summer intern

Colored Beads of Sharsheret

I arrived at Sharsheret for my first day of work, ready and willing to embrace my inevitable role as coffee-delivery girl, file organizer, data enterer, and performer of all such tasks typically delegated to the summer intern. However, as I dived into spreadsheets and media archives, a world began to unfurl before me. Now on the inside, I learned about navigating the inner-workings of a professionally run non-profit organization, while never losing sight of the target audience--the women we try our best to serve.  I witnessed daily the fierce power, fueled by Rochelle’s first brave initiative, of our network of women, staff, donors, and volunteers. Sharsheret’s beauty is in its “chain,” formed not by uniform links, but by thousands of diversely colored beads thoughtfully threaded together. Our dedicated staff cares passionately for women of all Jewish affiliations, stages of cancer diagnosis, and phases of life by offering cutting-edge support tailored to the individual needs of each woman, always deeply sensitive to the reality of living with a serious illness. Our mission is contagious, permeating the cubicles of Suite 2G on Teaneck Road to reach women and organizations nationwide.

Although my tasks consisted mainly of data entry, fundraising, filing, and research, I was privileged to interact with every member of the staff, each offering a particular skills-set and area of expertise.  At the annual retreat, I spent time with the team outside of work and enjoyed a front-row seat as they outlined their vision for the organization’s future. Powered by the commitment of a personally-founded non-profit and directed with the efficiency and strategy of Corporate America, Sharsheret holds a unique place amongst the many organizations in the Jewish and cancer communities. I am so thankful to the women and men of Sharsheret, both inside of the office and out, for the excellent learning opportunity and urgent call to action that will stay with me long after the leaves begin to fall.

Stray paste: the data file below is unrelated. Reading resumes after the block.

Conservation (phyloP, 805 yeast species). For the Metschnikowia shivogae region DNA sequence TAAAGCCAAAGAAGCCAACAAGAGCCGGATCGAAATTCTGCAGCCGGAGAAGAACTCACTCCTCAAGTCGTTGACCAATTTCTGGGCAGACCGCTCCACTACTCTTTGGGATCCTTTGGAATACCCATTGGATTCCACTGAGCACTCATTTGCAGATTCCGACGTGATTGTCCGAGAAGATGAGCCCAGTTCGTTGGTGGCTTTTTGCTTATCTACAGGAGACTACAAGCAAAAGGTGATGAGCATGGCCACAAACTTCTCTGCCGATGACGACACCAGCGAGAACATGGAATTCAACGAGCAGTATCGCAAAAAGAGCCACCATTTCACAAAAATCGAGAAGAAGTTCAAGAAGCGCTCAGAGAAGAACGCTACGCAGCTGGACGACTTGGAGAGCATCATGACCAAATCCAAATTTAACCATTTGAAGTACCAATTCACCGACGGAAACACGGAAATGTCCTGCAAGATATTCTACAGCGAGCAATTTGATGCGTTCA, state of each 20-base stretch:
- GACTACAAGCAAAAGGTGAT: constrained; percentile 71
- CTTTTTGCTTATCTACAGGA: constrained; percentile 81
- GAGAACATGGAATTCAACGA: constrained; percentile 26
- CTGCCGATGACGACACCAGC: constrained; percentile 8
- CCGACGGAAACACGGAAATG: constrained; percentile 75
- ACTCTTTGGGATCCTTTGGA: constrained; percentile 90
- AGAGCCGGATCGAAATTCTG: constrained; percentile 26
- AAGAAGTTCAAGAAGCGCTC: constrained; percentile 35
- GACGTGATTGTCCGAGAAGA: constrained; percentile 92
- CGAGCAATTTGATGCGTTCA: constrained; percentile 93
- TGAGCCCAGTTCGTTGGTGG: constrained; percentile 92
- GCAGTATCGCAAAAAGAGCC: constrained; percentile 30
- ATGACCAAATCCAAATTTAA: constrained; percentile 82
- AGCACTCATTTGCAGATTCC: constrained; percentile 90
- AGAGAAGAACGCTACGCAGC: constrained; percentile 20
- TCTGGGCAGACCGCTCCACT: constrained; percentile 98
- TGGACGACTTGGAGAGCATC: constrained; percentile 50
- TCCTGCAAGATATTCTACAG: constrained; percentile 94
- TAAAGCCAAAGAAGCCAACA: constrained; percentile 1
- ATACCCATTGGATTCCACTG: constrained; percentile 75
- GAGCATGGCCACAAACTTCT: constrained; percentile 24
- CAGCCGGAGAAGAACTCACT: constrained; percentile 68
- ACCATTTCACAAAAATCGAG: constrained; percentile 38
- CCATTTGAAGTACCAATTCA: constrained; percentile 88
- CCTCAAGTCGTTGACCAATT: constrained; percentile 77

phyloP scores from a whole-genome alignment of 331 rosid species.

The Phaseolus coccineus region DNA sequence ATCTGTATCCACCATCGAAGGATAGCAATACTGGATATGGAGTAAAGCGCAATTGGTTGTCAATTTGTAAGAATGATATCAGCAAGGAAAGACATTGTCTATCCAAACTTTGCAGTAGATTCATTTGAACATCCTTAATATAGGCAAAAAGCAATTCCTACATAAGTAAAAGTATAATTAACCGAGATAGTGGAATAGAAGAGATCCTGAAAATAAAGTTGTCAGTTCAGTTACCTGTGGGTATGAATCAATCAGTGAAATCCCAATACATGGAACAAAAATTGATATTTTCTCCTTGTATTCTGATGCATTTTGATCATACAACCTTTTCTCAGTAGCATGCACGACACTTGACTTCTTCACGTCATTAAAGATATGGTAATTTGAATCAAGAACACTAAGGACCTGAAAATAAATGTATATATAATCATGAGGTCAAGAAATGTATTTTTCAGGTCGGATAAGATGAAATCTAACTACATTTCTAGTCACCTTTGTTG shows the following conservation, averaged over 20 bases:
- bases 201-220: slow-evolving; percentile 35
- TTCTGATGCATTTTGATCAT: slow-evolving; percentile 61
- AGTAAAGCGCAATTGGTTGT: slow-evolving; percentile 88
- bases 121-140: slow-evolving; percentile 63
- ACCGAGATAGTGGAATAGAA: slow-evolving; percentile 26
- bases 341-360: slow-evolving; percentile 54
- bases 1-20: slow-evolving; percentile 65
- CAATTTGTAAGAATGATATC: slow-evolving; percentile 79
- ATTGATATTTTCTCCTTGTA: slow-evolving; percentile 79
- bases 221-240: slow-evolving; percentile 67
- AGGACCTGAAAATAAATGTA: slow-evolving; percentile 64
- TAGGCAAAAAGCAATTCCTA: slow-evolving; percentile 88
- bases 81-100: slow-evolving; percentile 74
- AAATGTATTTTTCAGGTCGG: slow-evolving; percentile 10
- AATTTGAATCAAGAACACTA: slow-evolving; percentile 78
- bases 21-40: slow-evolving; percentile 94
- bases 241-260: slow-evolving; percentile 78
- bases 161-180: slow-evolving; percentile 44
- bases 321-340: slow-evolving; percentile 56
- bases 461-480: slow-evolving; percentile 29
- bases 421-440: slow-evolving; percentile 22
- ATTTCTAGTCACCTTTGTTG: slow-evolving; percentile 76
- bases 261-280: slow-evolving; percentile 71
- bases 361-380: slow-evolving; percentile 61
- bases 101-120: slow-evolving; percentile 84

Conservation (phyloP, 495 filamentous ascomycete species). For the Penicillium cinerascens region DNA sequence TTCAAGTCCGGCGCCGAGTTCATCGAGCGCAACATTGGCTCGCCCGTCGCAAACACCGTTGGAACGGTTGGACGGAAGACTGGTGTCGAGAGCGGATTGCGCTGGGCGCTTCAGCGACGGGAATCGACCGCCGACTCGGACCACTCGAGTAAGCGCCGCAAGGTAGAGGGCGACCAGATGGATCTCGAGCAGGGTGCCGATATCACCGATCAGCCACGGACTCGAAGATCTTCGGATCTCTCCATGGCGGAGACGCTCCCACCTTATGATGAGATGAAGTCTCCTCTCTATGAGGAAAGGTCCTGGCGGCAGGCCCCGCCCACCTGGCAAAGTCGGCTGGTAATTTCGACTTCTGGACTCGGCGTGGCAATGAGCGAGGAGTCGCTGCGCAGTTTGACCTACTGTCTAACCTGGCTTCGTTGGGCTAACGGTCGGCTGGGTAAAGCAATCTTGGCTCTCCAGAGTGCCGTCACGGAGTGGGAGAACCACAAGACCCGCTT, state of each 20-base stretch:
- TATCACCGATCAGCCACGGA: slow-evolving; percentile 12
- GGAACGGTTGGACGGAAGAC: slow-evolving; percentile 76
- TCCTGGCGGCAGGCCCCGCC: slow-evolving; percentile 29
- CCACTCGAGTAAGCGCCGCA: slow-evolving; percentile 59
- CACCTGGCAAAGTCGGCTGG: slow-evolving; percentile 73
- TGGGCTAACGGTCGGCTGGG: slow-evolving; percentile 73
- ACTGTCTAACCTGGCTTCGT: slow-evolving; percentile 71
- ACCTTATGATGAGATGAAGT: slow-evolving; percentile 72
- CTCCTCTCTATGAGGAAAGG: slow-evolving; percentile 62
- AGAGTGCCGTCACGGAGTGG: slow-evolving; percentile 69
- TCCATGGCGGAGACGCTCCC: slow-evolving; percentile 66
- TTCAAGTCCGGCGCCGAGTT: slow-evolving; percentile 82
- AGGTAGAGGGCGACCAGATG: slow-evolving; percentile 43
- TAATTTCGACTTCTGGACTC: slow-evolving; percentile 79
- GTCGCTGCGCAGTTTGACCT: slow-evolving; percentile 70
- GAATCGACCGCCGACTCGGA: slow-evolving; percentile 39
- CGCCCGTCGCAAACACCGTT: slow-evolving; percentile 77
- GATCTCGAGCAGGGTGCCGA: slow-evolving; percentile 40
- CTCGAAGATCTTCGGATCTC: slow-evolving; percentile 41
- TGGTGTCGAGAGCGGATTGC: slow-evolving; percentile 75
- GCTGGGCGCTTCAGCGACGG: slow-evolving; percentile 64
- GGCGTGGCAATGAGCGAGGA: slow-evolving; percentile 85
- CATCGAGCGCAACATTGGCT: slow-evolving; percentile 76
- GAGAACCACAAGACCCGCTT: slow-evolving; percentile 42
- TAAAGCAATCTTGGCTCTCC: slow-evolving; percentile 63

Anything You Do That Is Small Is Not Small At All

“Anything you do that is small is not small at all,” was the message of a breast cancer survivor who spoke at the annual Sharsheret Cake Wars event at Yeshiva University. This was my introduction to Sharsheret.

After Cake Wars, I attended Sharsheret walks, speaking engagements, and other events throughout my college experience.  Since I learned how to help my father when he was facing cancer, I had a strong desire to help others in similar situations. Sharsheret’s mission, to help Jewish women and families affected by breast or ovarian cancer, seemed like a great cause to help advocate for and support.  Last fall, I began my Masters in Social Work degree at Columbia University, and I wanted to find something meaningful and stimulating to do for the summer.

When I was accepted as the Sema Heller – Netivot Shalom Summer Intern, I was excited to meet the staff that was responsible for this growing and successful organization.   Over the summer, I worked on various projects that helped analyze and enhance the programs at Sharsheret. The most interesting project was working on the health care symposia.  Reading through past transcripts and planning for upcoming symposia helped me gain a greater understanding of the current research and information available to women facing cancer and the many challenges they face when diagnosed.

I was also fortunate to meet Sam Heller.  Mr. Heller, along with friends and family, established this internship in memory of his late wife, Sema, who passed away from breast cancer. Learning about Sema’s strength and her desire to help others as she battled cancer was very inspiring and I am humbled to have had this internship in her memory.

I know that I will take the skills and information I have learned from Sharsheret and bring them with me in my career as a social worker.  It has been an enjoyable and memorable summer experience working at Sharsheret and I look forward to hearing about continuous growth and progress in its future.